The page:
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Ensuring Responsible Big Data Research

28 / 06 / 2021

Guidelines to think about how to conduct a successful study based on responsible Big Data research

When carrying out research on privacy-preserving Big Data technologies, researchers should not overlook ethical, legal, societal and economic implications of big data applications.

Zook et al. proposes ten simple rules for responsible big data research that should address the increasingly complex ethical issues in big data research. The first five rules address the chance of harm resulting from big data research practices. The second five rules help researchers to contribute to building best practices that fit their disciplinary and methodological approaches.


  1. Acknowledge that data represents people and can do harm – until proven otherwise, data should be considered people, thereby acknowledging the difficulty of disassociating data from specific individuals.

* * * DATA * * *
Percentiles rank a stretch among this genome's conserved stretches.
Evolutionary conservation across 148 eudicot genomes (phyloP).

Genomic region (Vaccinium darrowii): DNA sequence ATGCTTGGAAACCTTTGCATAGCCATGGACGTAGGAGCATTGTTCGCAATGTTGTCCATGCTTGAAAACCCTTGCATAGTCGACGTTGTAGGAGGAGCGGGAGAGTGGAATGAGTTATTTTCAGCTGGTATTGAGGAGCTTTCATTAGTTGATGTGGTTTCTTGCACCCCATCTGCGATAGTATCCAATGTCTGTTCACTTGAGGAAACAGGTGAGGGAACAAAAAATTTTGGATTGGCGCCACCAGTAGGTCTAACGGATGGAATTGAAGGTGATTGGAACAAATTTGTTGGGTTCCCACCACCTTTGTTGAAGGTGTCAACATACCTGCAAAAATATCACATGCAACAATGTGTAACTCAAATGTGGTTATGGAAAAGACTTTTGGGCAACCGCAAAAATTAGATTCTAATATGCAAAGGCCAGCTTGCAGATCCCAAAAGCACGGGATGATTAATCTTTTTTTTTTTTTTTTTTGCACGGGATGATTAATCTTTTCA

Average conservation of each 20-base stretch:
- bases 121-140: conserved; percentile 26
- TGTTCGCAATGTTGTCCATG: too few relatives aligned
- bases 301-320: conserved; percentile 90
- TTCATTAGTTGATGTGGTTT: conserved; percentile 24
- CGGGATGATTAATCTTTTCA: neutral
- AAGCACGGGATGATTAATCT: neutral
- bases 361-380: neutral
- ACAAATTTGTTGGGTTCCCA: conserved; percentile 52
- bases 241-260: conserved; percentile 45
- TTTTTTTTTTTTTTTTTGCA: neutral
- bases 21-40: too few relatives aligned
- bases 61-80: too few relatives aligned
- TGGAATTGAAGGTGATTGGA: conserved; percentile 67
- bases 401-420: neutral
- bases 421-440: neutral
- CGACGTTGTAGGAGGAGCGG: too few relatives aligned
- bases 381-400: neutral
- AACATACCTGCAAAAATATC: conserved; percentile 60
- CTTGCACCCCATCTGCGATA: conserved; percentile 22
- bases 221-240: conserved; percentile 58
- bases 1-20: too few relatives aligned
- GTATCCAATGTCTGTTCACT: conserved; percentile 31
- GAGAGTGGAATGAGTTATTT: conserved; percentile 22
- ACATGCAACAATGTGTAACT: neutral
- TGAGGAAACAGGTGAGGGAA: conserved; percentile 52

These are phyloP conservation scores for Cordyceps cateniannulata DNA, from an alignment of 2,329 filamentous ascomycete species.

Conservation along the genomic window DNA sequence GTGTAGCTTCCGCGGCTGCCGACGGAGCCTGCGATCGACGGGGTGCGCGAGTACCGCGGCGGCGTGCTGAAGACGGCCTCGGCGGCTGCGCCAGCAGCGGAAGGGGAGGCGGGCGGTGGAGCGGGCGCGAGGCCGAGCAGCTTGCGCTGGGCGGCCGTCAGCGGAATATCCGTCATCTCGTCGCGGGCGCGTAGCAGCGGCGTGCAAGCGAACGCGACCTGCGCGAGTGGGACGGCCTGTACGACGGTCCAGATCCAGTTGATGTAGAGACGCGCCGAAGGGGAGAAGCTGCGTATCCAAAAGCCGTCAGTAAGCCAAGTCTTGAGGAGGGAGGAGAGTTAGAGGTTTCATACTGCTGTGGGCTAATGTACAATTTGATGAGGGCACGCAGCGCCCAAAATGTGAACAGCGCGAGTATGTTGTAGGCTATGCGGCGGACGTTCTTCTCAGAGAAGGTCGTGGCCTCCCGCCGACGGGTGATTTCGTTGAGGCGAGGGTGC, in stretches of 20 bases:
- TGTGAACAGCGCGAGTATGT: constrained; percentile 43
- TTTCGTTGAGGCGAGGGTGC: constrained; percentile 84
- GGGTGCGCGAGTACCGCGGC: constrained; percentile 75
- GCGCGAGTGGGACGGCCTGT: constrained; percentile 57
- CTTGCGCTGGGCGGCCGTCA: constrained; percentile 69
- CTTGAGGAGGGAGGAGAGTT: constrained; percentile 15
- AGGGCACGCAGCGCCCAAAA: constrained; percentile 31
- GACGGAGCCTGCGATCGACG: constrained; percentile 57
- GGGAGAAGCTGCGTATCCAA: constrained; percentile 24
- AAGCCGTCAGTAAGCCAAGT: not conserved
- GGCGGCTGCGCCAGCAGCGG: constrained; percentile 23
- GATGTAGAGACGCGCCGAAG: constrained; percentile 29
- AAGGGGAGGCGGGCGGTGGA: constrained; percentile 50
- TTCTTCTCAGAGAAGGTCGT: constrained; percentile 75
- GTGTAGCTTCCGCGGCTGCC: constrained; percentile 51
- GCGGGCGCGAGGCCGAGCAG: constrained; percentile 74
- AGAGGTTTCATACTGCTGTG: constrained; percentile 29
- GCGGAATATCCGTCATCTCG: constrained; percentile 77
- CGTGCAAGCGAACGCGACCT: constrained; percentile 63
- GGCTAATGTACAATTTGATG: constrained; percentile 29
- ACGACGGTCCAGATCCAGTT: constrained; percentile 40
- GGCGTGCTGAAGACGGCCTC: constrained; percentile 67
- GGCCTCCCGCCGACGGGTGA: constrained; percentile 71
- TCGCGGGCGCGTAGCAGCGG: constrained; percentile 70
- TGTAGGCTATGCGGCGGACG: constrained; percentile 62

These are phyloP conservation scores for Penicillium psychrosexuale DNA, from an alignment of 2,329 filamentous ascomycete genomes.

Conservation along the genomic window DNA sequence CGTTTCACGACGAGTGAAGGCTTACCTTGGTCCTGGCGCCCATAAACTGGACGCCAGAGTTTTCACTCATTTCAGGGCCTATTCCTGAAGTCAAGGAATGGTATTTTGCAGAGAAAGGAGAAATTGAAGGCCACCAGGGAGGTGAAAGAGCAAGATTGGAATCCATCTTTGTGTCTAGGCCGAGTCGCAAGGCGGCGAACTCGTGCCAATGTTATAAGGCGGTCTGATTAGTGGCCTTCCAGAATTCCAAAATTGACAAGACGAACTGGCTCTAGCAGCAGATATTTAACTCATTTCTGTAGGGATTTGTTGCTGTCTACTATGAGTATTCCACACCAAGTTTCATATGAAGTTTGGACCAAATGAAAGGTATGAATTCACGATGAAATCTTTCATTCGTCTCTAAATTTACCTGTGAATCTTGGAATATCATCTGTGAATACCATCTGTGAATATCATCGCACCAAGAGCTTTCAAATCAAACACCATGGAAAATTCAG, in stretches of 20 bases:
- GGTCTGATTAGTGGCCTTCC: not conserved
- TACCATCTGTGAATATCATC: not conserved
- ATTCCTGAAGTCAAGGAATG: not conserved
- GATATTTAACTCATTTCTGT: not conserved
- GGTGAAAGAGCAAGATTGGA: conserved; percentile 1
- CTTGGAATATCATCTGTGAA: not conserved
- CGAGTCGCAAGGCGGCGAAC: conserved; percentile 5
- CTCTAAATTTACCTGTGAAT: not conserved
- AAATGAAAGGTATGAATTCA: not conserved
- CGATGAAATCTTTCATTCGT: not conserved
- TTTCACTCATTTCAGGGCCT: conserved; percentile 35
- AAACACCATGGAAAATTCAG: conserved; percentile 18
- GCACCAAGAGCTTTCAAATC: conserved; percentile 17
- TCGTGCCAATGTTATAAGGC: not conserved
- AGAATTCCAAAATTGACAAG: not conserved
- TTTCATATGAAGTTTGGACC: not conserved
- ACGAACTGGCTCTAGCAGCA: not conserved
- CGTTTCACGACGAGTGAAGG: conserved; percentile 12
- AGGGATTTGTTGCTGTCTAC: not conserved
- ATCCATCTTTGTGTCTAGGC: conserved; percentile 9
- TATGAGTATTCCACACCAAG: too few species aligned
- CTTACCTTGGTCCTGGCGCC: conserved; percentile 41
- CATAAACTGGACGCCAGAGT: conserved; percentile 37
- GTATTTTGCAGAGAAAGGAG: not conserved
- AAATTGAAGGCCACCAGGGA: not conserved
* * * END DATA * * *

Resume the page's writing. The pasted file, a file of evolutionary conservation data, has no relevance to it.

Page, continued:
2. Recognize that privacy is more than a binary value – privacy depends on the nature of the data, the context in which they were created and obtained, and the expectations and norms of those who are affected.
  3. Guard against the reidentification of your data – possible vectors of reidentification in the data should be identified and minimized.
  4. Practice ethical data sharing – data should be shared as specified in research protocols, but concerns of potential harm from informally collected big data need to be a proactively addressed.
  5. Consider the strengths and limitations of your data; big does not automatically mean better – provenance and evolution of your data should be documented, messiness and multiple meanings should be acknowledged.
  6. Debate the tough, ethical choices – ethical practice for big data research should be debated with peers.
  7. Develop a code of conduct for your organization, research community, or industry – rules for responsible big data research should be developed and established.
  8. Design your data and systems for auditability – responsible internal auditing processes flow easily into audit systems and also keep track of factors that might contribute to problematic outcomes.
  9. Engage with the broader consequences of data and analysis practices – big data research has societal-wide effects.
  10. Know when to break these rules – responsible big data research depends on more than meeting checklists.

If you’re interested in these kinds of guidelines come check out where you can find analysis and guidelines for similar issues.